BACKGROUND: It is by now commonplace to observe the gradual decline of the norms and institutions upholding international peace and security. This has been a central vector of the criticism of the Trump Administration’s “America First” policy. While this decline has accelerated rapidly in the past four years, it predates the Trump Administration by almost a decade.
A key moment was the Russian invasion of Georgia in 2008. Moscow proved able to change international boundaries by force, and faced few consequences for it. This in turn informed its takeover of Crimea and Eastern Ukraine six years later, which nevertheless forced a more substantial western response.
Russia is not the only state to have discovered the benefits of acting unilaterally. As Robert Kaplan observes in The Return of Marco Polo’s World, Eurasian great powers increasingly behave not like nation-states in a functioning international system, but like “empires of yore” that do what they think they can get away with.
Aside from grabbing selected parts of its neighbors’ territory, Moscow has developed an entire toolbox for interfering in other countries’ affairs, famously using these “hybrid” tactics against western democracies as well. China, for its part, engages in systematic electronic espionage against western targets, while subjecting entire minority populations, like Uyghurs and Kazakhs, to “re-education” camps aiming to eradicate their separate identity. Iran, the world’s leading state sponsor of terrorism, is building a sphere of influence from the Lebanon to Yemen, while murdering dissidents in Europe at will. Turkey has abandoned its traditionally cautious foreign policy and is now building military bases abroad, in places like Somalia and Qatar, while actively taking part in foreign wars like those in Syria, Libya, and between Armenia and Azerbaijan.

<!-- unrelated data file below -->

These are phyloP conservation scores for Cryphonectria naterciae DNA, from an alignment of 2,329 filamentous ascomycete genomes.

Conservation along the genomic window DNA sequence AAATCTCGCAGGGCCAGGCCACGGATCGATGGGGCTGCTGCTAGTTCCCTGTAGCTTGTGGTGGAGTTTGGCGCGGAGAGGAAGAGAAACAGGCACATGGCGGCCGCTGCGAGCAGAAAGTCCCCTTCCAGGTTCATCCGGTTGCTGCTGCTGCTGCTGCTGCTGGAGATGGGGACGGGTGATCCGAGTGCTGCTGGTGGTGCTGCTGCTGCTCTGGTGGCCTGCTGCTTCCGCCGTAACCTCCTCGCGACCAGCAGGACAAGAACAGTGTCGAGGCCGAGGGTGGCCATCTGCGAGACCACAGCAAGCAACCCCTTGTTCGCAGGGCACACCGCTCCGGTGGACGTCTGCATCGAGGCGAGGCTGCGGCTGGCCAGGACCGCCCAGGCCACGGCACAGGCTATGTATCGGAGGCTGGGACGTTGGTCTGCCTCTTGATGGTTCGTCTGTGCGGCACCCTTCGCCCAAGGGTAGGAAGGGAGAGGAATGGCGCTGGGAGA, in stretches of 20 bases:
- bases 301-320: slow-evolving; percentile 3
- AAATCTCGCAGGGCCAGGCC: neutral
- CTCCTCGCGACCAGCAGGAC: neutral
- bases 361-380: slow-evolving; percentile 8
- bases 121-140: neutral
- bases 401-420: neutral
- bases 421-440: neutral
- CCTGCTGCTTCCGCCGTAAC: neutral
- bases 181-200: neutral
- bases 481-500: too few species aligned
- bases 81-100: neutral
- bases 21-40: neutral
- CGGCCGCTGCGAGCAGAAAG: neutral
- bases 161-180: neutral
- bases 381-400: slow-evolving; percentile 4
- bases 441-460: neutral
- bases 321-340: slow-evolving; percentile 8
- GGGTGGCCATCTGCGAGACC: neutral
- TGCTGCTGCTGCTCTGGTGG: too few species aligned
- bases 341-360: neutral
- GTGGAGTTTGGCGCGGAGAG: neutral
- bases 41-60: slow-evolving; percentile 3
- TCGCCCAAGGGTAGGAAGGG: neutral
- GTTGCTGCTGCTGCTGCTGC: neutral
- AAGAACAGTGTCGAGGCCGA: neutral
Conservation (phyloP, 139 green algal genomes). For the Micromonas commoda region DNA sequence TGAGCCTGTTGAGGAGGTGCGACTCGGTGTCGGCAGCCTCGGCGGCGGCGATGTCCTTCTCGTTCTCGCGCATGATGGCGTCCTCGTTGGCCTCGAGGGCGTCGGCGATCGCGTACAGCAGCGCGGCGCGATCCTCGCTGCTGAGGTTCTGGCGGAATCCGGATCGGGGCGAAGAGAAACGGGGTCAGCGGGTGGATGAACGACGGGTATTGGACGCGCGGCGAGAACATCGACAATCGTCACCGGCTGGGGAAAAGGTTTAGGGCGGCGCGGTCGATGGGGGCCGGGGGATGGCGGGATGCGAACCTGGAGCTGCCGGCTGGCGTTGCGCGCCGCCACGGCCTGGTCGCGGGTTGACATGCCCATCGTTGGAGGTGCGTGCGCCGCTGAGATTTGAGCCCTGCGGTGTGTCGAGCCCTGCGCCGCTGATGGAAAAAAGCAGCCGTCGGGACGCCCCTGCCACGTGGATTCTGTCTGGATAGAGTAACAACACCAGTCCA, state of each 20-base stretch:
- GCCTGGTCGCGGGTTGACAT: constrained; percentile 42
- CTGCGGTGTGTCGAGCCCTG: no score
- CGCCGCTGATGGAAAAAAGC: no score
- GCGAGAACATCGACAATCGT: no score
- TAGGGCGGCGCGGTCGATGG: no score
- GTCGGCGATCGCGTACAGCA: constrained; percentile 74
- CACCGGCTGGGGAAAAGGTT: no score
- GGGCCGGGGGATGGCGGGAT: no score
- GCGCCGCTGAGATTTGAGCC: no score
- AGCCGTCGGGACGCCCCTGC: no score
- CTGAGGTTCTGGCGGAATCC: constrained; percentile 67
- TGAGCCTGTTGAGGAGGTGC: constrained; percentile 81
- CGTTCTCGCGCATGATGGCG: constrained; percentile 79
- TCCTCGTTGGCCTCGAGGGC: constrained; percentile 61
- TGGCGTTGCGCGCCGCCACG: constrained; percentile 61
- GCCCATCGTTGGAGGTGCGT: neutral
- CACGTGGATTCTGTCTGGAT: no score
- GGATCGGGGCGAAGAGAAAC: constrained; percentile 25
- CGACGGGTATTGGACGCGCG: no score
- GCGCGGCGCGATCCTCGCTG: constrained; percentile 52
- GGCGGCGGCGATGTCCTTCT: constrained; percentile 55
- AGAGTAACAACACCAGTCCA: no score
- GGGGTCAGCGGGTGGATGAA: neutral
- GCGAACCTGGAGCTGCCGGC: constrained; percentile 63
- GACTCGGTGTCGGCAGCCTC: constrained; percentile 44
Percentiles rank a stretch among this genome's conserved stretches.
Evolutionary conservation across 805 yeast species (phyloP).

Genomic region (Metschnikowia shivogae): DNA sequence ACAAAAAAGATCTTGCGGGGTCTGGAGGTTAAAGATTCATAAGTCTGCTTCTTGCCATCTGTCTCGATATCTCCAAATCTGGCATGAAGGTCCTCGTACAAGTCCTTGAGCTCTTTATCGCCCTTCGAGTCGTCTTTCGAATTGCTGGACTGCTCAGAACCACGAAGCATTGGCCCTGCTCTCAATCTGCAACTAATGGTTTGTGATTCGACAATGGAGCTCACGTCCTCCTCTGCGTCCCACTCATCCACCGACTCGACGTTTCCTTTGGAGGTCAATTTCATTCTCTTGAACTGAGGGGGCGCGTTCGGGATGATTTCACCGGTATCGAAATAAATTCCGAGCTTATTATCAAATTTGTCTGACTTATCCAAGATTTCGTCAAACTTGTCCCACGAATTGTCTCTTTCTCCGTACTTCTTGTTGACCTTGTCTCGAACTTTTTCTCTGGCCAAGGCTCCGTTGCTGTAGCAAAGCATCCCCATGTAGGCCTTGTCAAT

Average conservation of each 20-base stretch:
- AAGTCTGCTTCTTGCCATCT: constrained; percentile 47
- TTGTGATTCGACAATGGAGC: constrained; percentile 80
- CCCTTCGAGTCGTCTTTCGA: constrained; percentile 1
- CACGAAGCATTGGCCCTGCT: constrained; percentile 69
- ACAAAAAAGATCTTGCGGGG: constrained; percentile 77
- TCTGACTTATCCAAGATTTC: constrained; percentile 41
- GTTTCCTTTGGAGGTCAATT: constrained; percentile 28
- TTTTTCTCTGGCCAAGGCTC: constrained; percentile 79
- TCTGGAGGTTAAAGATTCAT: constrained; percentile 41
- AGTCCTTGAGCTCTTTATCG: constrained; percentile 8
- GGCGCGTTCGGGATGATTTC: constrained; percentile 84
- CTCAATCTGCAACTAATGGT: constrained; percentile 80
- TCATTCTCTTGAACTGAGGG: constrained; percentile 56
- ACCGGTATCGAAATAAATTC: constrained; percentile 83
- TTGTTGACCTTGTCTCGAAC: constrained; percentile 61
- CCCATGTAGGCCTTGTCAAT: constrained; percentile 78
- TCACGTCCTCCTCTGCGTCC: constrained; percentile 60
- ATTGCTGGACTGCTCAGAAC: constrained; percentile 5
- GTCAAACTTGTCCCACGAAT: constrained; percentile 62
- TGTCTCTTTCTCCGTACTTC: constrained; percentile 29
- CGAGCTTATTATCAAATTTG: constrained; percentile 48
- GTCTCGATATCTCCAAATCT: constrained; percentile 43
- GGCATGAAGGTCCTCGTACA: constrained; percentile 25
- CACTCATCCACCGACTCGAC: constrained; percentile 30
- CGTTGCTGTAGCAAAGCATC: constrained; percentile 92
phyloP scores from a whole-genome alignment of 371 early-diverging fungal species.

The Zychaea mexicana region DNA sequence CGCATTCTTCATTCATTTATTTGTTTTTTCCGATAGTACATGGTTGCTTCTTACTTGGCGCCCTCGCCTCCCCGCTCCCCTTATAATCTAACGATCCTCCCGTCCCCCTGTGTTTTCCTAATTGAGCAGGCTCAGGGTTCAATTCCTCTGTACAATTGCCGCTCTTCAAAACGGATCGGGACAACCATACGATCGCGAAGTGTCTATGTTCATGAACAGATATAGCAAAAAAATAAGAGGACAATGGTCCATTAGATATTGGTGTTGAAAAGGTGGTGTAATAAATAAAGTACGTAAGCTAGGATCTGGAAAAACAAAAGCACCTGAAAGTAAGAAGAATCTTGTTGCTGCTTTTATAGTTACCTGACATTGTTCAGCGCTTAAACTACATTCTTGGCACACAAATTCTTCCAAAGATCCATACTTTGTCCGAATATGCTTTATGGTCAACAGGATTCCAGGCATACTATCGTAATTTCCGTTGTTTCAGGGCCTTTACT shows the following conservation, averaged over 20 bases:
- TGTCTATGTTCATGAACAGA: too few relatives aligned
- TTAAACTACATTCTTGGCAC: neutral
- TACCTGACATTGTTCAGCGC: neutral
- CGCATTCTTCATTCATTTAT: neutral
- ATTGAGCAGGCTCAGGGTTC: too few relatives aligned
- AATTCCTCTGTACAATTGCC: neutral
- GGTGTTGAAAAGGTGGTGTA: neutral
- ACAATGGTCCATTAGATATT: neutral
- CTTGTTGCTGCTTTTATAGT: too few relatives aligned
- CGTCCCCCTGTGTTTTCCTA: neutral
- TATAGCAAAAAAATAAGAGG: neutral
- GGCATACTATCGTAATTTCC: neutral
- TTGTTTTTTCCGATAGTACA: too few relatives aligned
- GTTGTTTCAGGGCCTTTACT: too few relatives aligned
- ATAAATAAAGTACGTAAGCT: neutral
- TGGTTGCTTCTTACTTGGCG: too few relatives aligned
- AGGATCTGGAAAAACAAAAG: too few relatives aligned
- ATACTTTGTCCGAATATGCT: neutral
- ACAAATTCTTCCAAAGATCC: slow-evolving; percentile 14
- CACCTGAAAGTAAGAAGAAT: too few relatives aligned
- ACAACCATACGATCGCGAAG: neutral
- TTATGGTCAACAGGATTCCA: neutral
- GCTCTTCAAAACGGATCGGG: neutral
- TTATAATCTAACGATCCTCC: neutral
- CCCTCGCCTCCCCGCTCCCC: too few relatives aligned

While these developments have been widely covered, there is less interest for the fate of the countries of Central Asia and the Caucasus that are surrounded by these great powers. These landlocked states are highly dependent on the surrounding powers for both their economic development and their security. This makes the increasingly unfettered behavior of those powers a nearly existential issue for these young nations.
IMPLICATIONS: The way they have dealt with this situation merits further attention. Twenty-five years ago, these states were poor and weak, leading former National Security Advisor Zbigniew Brzezinski to write a book on the region entitled The Grand Chessboard. This image largely remains the prism through which outsiders view the region’s geopolitics: smaller states as pawns in a game between the great powers. While that may have been largely true in 1997, today they have gained substantial agency to influence the future of their region.
In the past decade, the two larger states of Central Asia – Kazakhstan and Uzbekistan – have begun to take on, in tandem, a role as the region’s informal leaders. They have initiated efforts to build regional cooperation, but have also increasingly taken an interest beyond their own borders. Uzbekistan, for example, has played an active role in the Afghanistan peace talks, and worked to facilitate a dialogue between the Afghan government and the Taliban.